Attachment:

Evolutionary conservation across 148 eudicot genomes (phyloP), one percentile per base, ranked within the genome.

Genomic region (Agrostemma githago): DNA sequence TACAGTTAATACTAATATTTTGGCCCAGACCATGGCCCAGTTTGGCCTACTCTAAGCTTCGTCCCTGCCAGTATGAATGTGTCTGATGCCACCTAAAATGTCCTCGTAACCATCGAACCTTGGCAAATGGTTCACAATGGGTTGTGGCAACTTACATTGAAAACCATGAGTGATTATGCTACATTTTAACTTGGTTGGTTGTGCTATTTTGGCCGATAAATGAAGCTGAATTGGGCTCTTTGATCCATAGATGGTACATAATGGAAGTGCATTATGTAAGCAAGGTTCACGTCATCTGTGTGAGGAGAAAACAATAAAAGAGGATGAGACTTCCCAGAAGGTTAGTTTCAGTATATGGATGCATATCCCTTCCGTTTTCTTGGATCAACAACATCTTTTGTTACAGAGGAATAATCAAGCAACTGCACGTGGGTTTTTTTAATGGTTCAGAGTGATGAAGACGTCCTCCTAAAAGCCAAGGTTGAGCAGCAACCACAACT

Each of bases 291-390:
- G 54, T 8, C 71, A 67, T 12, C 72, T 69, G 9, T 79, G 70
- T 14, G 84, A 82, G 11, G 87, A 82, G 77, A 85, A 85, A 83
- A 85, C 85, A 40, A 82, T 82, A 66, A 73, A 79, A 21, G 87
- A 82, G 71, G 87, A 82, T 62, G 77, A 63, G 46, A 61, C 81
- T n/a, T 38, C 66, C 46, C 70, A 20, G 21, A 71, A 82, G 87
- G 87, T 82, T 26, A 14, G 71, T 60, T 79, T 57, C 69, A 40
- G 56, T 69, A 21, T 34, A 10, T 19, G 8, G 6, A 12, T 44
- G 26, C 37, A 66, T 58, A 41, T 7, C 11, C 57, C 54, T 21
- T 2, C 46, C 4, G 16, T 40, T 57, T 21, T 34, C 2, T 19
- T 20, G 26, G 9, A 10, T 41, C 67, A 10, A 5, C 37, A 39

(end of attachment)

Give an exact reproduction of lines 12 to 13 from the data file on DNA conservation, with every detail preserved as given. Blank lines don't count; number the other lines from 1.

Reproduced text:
- T 2, C 46, C 4, G 16, T 40, T 57, T 21, T 34, C 2, T 19
- T 20, G 26, G 9, A 10, T 41, C 67, A 10, A 5, C 37, A 39